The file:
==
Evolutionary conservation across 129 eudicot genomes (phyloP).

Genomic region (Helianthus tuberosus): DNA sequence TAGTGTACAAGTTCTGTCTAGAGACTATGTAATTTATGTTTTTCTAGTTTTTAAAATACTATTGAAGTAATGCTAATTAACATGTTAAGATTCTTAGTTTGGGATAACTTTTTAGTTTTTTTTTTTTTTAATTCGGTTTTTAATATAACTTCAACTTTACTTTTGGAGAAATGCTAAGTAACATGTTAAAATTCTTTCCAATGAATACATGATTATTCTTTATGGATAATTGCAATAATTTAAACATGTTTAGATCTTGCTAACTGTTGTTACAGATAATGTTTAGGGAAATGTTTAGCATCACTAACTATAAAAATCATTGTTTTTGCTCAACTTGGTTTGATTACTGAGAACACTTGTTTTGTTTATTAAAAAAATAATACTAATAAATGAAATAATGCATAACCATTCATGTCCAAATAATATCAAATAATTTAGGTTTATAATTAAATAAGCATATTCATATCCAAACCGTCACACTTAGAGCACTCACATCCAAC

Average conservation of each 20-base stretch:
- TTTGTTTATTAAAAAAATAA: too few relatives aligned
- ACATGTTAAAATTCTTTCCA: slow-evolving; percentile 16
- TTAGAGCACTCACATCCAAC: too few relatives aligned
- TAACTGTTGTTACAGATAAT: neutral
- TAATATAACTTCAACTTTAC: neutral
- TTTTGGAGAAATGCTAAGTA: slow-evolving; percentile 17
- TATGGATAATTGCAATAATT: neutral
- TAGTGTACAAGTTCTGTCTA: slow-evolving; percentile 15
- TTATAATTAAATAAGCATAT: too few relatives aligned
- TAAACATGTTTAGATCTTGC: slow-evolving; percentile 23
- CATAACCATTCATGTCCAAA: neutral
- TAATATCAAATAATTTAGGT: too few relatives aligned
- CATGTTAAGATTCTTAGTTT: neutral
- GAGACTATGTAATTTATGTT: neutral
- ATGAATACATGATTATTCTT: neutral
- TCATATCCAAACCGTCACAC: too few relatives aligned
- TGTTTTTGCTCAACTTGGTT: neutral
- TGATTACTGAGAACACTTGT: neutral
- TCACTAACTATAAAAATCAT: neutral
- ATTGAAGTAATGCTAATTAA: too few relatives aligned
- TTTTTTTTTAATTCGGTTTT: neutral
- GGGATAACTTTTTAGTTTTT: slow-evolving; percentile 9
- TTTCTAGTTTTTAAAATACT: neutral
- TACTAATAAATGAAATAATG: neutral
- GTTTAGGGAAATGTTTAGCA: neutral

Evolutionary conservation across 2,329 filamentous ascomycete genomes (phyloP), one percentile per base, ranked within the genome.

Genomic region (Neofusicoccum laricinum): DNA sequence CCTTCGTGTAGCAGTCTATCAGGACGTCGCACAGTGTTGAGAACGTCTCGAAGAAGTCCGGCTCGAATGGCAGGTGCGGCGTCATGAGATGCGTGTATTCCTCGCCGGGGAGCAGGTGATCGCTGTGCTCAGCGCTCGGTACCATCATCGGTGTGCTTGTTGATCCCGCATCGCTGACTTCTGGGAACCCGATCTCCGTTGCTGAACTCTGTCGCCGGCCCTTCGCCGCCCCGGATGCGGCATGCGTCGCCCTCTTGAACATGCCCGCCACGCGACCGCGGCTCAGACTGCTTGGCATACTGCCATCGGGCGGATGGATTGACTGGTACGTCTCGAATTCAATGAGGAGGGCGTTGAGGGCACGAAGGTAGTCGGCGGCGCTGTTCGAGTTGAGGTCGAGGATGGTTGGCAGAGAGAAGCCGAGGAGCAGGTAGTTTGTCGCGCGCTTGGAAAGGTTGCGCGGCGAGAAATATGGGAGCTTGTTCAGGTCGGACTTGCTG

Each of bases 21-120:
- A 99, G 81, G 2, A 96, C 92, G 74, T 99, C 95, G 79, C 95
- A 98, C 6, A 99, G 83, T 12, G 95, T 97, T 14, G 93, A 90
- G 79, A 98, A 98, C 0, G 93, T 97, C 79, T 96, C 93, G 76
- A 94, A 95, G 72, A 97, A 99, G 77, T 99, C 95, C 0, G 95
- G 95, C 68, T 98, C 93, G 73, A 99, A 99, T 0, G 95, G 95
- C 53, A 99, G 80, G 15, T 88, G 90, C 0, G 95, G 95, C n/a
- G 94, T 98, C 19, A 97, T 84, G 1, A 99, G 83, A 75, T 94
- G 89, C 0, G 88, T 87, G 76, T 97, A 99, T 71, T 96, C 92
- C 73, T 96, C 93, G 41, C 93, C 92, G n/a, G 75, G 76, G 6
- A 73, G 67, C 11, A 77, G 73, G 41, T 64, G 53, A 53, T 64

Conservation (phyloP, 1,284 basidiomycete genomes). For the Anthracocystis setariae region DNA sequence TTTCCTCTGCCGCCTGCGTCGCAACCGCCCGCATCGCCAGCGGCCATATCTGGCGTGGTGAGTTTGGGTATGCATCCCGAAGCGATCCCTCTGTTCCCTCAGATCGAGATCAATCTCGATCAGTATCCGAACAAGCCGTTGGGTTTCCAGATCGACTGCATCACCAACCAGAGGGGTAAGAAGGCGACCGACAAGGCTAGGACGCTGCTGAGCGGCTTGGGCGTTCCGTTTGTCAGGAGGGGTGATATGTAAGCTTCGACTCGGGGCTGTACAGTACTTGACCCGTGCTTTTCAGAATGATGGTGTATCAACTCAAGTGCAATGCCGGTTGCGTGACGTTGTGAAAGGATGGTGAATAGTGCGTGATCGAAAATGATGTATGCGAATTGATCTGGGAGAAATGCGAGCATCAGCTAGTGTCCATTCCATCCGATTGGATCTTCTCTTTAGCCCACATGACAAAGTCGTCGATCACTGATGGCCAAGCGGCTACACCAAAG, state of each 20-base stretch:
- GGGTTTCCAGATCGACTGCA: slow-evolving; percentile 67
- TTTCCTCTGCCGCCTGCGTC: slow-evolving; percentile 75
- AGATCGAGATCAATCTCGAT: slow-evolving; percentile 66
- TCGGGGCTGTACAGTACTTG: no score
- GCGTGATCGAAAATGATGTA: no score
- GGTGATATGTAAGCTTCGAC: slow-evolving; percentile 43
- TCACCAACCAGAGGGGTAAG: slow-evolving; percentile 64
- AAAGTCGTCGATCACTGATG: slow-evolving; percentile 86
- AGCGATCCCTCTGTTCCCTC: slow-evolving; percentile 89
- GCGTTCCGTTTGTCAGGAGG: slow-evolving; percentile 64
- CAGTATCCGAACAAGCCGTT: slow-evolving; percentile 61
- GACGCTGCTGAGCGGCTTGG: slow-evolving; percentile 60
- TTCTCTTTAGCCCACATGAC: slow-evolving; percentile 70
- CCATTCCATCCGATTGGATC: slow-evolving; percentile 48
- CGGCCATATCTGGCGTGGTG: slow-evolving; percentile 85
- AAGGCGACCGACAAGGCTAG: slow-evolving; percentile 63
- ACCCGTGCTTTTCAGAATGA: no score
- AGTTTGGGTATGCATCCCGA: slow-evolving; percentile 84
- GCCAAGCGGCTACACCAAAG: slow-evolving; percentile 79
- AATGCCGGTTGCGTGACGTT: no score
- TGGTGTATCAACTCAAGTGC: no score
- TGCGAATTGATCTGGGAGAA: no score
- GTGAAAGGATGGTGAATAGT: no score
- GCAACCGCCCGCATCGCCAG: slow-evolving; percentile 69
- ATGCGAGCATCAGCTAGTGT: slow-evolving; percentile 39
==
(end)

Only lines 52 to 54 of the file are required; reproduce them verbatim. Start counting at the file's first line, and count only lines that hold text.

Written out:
- GCGTTCCGTTTGTCAGGAGG: slow-evolving; percentile 64
- CAGTATCCGAACAAGCCGTT: slow-evolving; percentile 61
- GACGCTGCTGAGCGGCTTGG: slow-evolving; percentile 60